If you work in environmental or experiential graphic design or related fields, you can use Arduino as a powerful prototyping tool. Let's get started with a few basic resources.
What is Arduino?
If you’ve ever Googled “What is Arduino?” you’ve likely been barraged by unhelpful descriptions like “open source electronics platform,” “modifiable hardware/software board,” or “IO microcontroller.” In the simplest of terms, Arduino is like a miniature computer that can interact with its environment. With very low effort, you can use Arduino as a powerful prototyping tool. You could prototype interactive LED light patterns that correspond to the motion of your hand. You could attach a motor and wheels, and quickly create a self-driving rover. You could even make simple games for your kids to play. Arduino will empower you to make the things you’ve always wanted to make.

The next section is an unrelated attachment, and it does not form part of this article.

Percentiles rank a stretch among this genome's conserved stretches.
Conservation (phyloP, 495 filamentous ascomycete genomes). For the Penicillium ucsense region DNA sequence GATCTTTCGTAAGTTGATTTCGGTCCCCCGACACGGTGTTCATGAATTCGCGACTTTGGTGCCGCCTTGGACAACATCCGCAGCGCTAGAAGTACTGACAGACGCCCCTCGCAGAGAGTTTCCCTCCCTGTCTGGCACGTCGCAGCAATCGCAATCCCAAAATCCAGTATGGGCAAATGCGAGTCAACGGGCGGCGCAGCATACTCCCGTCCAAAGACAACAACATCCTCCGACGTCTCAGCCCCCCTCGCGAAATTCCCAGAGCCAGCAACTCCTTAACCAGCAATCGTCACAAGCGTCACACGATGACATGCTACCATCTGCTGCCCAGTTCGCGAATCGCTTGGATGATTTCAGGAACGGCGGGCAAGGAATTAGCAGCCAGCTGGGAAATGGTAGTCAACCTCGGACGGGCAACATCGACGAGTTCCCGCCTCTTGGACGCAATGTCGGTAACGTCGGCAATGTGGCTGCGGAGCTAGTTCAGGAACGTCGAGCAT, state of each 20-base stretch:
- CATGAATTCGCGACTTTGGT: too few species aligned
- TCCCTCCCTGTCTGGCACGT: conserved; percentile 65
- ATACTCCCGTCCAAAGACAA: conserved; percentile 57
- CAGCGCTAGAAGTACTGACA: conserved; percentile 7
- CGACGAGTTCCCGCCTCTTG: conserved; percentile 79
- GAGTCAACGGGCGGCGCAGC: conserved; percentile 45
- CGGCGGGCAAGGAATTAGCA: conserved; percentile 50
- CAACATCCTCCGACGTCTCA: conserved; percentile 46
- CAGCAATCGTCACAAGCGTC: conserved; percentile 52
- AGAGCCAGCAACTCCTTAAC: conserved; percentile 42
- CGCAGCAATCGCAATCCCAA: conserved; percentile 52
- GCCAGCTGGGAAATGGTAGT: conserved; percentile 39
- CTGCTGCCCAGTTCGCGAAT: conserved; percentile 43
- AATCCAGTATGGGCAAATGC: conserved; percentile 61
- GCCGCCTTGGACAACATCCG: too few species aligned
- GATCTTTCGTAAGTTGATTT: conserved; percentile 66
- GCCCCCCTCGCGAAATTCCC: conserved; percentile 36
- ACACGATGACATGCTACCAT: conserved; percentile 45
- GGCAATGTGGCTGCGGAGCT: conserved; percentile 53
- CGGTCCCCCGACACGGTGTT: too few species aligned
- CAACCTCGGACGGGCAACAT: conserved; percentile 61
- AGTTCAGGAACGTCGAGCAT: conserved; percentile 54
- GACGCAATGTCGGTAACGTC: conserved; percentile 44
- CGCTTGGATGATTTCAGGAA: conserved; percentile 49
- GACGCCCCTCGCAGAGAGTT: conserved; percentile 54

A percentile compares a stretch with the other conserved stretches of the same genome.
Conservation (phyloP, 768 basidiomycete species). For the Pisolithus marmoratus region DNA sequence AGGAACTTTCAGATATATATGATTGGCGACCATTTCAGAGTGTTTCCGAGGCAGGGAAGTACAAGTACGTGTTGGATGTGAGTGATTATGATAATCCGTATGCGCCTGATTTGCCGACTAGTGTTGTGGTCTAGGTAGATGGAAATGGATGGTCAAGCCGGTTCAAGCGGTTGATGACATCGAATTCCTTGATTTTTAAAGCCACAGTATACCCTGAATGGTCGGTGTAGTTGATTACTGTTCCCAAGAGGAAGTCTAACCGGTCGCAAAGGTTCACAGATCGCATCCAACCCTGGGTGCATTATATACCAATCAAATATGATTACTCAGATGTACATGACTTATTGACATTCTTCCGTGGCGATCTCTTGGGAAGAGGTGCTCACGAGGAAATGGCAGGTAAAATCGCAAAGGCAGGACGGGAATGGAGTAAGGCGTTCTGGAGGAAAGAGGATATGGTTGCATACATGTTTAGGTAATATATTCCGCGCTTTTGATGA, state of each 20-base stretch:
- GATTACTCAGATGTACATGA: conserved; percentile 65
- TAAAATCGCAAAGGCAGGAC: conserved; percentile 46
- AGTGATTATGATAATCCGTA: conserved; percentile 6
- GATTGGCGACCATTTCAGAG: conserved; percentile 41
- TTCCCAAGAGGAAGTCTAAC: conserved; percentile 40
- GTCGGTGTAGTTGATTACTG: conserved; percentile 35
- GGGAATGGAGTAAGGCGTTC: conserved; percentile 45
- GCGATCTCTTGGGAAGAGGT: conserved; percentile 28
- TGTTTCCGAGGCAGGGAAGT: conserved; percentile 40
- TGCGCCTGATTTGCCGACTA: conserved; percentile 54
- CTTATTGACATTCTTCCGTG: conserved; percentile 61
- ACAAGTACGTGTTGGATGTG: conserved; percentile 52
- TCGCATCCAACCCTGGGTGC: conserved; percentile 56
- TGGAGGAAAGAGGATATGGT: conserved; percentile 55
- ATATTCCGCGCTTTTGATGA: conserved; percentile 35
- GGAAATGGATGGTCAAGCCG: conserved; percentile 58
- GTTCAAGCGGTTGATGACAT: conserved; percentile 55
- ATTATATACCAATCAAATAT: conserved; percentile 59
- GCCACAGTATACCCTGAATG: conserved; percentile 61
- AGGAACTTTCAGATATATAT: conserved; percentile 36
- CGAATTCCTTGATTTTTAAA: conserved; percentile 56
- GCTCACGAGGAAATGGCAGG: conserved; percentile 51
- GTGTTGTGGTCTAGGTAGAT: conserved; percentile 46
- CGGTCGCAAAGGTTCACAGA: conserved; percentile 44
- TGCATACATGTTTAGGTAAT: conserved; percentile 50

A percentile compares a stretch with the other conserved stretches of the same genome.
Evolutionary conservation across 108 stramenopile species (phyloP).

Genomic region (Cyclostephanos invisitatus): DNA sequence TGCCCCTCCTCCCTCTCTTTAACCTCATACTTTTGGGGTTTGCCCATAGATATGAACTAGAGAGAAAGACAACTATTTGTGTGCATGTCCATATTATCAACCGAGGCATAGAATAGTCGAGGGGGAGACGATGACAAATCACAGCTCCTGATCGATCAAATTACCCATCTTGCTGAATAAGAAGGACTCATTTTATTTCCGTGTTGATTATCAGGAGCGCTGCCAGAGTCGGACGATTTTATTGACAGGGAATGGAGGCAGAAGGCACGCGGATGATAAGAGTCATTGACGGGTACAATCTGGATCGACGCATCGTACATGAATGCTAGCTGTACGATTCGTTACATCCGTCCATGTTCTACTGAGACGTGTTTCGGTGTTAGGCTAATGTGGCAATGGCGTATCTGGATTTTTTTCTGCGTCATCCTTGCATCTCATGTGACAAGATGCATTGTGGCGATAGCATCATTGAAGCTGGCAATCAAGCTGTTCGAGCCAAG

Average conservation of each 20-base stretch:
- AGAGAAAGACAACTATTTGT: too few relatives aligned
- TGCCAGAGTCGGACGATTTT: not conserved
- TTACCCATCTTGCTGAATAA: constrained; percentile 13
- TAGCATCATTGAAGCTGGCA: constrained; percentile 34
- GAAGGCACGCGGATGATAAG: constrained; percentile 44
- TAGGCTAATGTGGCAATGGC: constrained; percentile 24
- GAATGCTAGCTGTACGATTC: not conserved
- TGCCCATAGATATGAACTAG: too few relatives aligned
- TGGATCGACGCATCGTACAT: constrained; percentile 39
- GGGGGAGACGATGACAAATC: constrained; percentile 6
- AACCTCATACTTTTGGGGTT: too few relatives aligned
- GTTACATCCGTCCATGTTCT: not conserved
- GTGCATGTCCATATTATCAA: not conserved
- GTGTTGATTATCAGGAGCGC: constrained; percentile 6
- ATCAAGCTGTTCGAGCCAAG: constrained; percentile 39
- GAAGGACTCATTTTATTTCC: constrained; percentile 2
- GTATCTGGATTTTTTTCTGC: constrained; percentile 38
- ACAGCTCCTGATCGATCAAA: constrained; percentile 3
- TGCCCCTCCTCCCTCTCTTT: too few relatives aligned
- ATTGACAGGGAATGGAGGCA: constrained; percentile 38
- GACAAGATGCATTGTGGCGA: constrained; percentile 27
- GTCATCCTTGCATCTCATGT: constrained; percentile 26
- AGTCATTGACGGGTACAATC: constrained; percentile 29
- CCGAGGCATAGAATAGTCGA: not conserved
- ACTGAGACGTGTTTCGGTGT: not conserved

What do I need to buy?
Arduino is cheap, but not free. I recommend buying a starter kit from Arduino(~$100) or from Sparkfun (~$110). If you’re on the fence, you can buy hardware separately. My recommendation for the bare essentials: an Arduino Uno board,a USB cable,a breadboard,jumper wires,monochrome LEDs,tri-color LEDs,an ultrasonic sensor,and a trimpot (~$52 total).
How do I program it?
You’ll need to download the Arduino IDE(free), the programming environment. The Arduino language is structured around the C programming language, but you definitely don’t need to know C to be successful. Programming an Arduino is a lot less daunting than it sounds.
You’re ready to start making! Find a simple Arduino tutorial exercise online, and see where it takes you. I recommend starting with this blinking LED tutorial from Sparkfun.Happy making!
- Sparkfun Experiment Guide
- The Absolute Beginner’s Guide to Arduino
- Arduino Project Hub
- Adafruit Tutorials
- RobotShop 5-Minute Tutorials
Related Video: Michael Shaub of Gensler shows attendees at the 2017 XPlorer Workshop how to use Arduino to create content.